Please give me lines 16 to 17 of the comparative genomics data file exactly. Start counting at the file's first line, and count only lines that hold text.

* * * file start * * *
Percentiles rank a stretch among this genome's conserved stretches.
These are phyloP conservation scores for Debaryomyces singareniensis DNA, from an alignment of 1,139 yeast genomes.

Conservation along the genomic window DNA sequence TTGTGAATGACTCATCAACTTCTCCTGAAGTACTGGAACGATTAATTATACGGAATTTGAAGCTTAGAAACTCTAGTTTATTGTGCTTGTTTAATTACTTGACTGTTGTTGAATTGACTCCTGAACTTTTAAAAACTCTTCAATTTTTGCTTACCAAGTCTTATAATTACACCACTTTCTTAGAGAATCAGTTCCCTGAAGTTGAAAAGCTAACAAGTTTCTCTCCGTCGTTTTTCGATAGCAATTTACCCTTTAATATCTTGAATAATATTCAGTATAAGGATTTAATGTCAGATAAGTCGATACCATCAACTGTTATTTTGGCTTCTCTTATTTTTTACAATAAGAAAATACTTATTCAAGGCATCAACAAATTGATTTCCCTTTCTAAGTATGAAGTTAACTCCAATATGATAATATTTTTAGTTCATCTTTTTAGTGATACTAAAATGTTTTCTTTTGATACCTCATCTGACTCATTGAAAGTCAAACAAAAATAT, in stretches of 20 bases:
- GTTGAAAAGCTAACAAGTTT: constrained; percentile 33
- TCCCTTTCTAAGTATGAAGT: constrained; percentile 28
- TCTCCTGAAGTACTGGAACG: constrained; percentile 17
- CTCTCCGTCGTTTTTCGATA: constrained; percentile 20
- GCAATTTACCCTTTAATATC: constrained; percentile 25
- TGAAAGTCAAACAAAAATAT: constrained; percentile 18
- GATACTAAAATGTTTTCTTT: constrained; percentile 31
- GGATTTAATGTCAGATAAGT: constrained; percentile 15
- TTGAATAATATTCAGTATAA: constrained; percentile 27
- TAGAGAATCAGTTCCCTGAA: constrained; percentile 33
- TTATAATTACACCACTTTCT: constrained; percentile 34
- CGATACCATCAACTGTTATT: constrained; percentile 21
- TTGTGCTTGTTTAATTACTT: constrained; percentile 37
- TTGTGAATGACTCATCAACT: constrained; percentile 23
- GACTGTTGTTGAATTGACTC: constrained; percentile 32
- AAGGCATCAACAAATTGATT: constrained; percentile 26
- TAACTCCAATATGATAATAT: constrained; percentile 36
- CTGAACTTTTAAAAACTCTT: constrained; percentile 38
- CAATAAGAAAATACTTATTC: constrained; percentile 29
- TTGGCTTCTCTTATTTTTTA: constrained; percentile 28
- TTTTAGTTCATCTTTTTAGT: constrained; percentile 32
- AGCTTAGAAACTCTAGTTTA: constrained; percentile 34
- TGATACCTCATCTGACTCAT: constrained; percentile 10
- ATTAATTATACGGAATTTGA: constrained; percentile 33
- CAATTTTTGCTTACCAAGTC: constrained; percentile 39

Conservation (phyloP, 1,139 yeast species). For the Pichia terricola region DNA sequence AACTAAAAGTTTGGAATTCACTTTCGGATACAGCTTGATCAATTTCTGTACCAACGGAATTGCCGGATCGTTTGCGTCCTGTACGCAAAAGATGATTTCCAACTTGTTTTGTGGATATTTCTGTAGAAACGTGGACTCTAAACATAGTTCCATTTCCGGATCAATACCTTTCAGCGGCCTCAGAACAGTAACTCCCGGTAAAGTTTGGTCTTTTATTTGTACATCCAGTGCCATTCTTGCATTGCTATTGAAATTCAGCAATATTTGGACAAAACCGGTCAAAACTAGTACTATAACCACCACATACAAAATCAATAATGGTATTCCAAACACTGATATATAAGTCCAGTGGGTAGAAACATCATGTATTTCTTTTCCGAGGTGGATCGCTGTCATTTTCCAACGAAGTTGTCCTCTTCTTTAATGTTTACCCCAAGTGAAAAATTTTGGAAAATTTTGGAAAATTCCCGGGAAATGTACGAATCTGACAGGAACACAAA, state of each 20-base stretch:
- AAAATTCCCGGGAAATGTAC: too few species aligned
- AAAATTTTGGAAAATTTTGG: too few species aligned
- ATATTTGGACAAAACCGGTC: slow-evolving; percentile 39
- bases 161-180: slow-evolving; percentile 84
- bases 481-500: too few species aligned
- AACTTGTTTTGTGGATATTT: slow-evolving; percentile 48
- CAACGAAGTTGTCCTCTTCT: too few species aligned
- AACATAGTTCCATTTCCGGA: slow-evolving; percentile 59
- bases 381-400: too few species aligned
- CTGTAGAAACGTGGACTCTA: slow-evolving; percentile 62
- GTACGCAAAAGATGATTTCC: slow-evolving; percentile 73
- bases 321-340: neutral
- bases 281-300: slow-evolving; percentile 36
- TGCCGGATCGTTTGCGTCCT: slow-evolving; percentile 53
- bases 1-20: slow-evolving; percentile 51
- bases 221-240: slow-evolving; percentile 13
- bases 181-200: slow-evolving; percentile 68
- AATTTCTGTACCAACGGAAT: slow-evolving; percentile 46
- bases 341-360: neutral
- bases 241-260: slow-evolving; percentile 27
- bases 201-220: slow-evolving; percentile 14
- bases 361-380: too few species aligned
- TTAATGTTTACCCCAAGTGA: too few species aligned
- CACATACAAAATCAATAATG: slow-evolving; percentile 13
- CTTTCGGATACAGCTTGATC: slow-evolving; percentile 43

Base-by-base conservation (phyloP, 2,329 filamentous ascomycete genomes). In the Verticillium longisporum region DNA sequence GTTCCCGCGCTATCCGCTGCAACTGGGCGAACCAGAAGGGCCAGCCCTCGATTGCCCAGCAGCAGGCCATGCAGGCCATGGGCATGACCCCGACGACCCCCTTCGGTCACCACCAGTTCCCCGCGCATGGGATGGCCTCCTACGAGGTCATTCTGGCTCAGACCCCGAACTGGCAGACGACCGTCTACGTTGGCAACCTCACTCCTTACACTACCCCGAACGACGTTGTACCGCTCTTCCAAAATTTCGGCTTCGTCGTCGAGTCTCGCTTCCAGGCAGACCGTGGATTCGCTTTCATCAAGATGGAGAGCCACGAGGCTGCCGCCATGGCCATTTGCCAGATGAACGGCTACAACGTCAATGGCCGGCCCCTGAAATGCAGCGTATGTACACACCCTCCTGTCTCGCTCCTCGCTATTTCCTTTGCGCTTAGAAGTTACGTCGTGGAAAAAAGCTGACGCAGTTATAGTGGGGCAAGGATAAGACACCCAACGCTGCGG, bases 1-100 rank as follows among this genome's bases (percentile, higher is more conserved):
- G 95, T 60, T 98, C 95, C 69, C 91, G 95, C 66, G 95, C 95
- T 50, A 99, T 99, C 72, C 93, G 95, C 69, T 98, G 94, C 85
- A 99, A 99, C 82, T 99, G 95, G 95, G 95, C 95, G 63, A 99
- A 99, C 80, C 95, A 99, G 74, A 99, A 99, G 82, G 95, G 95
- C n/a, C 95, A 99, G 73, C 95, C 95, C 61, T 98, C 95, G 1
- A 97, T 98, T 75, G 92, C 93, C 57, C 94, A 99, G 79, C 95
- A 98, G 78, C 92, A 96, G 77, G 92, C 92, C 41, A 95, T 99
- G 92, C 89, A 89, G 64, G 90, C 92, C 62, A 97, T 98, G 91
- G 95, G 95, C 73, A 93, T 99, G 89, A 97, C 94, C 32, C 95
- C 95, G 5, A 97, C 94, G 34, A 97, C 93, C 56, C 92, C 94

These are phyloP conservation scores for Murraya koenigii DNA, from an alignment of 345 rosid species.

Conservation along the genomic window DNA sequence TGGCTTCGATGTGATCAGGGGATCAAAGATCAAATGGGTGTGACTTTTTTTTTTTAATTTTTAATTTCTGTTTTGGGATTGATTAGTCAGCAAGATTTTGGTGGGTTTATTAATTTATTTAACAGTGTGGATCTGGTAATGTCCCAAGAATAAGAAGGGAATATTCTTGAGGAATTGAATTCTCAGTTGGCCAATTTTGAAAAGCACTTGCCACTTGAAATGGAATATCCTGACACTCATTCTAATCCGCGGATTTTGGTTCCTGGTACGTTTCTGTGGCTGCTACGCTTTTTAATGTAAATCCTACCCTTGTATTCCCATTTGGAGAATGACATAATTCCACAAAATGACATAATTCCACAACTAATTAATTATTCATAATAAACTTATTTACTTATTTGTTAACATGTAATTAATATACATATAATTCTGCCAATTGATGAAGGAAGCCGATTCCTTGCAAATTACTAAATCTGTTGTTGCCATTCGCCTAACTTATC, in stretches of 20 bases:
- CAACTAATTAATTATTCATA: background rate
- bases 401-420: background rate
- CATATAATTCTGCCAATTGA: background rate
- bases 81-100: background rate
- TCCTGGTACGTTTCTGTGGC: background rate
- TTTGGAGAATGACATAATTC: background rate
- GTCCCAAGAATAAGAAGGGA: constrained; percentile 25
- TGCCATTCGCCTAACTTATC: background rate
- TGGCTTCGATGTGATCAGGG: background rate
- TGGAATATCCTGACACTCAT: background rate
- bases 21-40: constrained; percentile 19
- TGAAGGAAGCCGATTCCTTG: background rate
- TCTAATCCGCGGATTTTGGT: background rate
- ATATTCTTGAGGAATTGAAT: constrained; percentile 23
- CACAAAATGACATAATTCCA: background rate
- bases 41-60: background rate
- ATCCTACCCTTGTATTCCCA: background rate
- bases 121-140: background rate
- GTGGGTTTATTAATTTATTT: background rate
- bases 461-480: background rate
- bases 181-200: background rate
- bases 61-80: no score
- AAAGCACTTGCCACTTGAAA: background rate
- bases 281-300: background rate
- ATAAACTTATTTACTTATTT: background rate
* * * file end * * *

- TTGTGCTTGTTTAATTACTT: constrained; percentile 37
- TTGTGAATGACTCATCAACT: constrained; percentile 23